A while ago I downloaded a mobile app for sports updates, I was asked to confirm the use of push notifications within the app – and I did… The nightmare began when I started receiving push notifications in the middle of night regarding some girls volleyball team (no offense…) and a high school basketball team (yes…).

The average mobile user, although spending many hours a week using his/her smartphone, is not aware of the option of canceling the receiving of push notifications through the device's settings. In the good case – the user will delete the harassing app, but on the worst case and not so unlikely as you might think – having such a bad experience with push notifications will cause the user not to approve this feature for the next apps he/she will download, a big loss for many app developers.

The conclusion is that app developers share a mutual responsibility to one another when using this feature, and should consider that while using it in their apps. So how can you still use push notifications in a proper way which will increase your users' engagement and make them more active in your app?

8 Tips that will help you

1.       Take schedules in to consideration

Remember that we don't all live in the same time zone. When you send a notification NOW because it seems reasonable for you, half of the world is probably a sleep! Not to mention weekends that are not the same throughout the world.

 2.       Relevancy is the keyword

You can learn so many things from the users' behavior in your app – what are they interested in? When do they usually login? How frequently? Some apps even know their users' gender and age.

Take Ebay's mobile app for example – they saw I'm interested in computer gadgets, so they won't send me notification about books or sport events but they are going to send notifications regarding computers and gadgets and I'm going to approve of that – because it is relevant to my common use of the app.

 3.       Let the user decide

Decide what? Many news apps ask you to choose your categories of interest upon your first activation off the app, and will send breaking news that are relevant only to those categories.

Consider the difference between "We wanted to inform you that…" and "You asked us to inform you when…". Users appreciate it – so should you.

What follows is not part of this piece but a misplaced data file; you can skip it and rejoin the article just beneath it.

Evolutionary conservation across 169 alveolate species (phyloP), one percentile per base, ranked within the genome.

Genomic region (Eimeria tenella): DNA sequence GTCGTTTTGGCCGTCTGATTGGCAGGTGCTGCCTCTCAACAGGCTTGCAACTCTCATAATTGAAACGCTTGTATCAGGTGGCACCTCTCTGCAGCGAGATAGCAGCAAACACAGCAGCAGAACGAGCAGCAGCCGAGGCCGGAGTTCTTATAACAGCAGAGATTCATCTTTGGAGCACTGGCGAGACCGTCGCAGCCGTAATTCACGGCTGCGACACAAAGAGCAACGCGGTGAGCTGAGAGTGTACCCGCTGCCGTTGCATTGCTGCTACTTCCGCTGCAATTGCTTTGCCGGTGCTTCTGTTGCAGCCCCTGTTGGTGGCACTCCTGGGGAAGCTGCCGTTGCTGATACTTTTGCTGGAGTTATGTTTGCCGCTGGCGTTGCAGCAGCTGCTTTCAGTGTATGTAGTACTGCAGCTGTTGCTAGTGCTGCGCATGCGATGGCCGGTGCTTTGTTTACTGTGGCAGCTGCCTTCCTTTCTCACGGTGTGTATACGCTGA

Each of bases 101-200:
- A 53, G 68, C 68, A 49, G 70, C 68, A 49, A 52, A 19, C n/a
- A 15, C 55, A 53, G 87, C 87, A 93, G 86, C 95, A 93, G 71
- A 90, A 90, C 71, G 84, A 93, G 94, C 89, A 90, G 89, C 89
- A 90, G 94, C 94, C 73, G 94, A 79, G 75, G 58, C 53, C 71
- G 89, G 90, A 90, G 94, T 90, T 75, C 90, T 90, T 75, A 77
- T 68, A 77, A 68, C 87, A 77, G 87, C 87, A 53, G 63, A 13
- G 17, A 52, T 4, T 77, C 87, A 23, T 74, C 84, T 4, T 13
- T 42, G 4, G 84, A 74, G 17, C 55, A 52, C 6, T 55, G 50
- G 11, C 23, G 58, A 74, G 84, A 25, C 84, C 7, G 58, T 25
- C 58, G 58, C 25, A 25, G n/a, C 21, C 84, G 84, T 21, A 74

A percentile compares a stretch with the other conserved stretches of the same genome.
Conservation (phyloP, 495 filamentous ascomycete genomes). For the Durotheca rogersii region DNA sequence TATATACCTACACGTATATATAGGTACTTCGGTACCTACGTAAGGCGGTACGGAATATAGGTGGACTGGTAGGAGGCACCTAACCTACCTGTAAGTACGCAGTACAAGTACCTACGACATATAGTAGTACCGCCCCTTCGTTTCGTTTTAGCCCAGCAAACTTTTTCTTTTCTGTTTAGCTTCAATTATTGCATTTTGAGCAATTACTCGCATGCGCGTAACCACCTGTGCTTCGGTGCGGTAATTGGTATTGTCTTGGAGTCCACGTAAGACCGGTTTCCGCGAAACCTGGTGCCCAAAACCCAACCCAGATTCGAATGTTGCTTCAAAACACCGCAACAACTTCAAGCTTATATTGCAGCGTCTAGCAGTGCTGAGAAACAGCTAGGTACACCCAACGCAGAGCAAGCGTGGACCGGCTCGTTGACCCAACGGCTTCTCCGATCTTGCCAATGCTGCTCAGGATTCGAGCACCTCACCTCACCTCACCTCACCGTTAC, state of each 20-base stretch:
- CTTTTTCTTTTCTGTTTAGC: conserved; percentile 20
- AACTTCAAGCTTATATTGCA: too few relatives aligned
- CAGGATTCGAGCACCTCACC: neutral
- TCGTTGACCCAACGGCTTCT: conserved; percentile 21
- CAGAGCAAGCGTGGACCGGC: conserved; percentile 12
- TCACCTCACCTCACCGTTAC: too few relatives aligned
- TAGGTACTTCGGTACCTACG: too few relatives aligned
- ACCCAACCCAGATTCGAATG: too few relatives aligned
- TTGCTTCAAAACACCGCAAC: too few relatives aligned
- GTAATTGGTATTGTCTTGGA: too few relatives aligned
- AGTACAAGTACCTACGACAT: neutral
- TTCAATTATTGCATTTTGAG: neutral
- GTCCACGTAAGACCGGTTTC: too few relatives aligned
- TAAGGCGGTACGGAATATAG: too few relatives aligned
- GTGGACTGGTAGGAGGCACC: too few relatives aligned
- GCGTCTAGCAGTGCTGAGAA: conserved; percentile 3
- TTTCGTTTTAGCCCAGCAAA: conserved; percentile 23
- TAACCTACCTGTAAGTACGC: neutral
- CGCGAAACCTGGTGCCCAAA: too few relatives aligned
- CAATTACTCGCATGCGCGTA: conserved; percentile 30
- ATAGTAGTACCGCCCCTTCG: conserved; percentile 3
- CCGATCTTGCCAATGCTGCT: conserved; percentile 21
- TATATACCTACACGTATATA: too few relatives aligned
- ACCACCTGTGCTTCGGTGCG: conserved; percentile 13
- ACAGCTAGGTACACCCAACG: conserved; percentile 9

4.       Same same – but different

I always like using this Thai phrase whenever I can, so why not?

There are some differences between iOS and Android notifications: maximum length of the notification ( 256 Bytes in iOS and 4KB in Android ), a custom title (Android only), images (Android only), badges (default in iOS, harder to use in Android) and more.

It's a shame not to use the advantages of each platform and to be aware to the disadvantages of it as well.

 5.       Surprise the users with the inner content

Treat the notification as the doorway to your app. Many apps just open the main screen after the notification and they miss the point of push – users that click on notifications are more prone to act in the app, give them something special that they are not used to see and increase your chances of gaining another click from them next time.

 6.       Learn from your last pushes

Unlike SMS for example – you can learn a lot from push notifications after sending them: what is your opening percentage? In what hours users tend to open the notifications more? On which platform? If you give this things enough consideration on your next pushes you are guaranteed to achieve better results.

 7.       Fit in your users' every day

What do I mean by that? Take Dominos Pizza's app for example. They don't send me notifications every day or on a fixed day – but they do before sport events and always with some special offer which is valid only for that evening.


8.       Send short notification which will drive the user for action

As you are limited in the iOS devices for 256 Bytes anyway, you should treat the push as a billboard that your users cross by very quickly. If it's short and tempting and you made them stop and take a look for example – you did your job.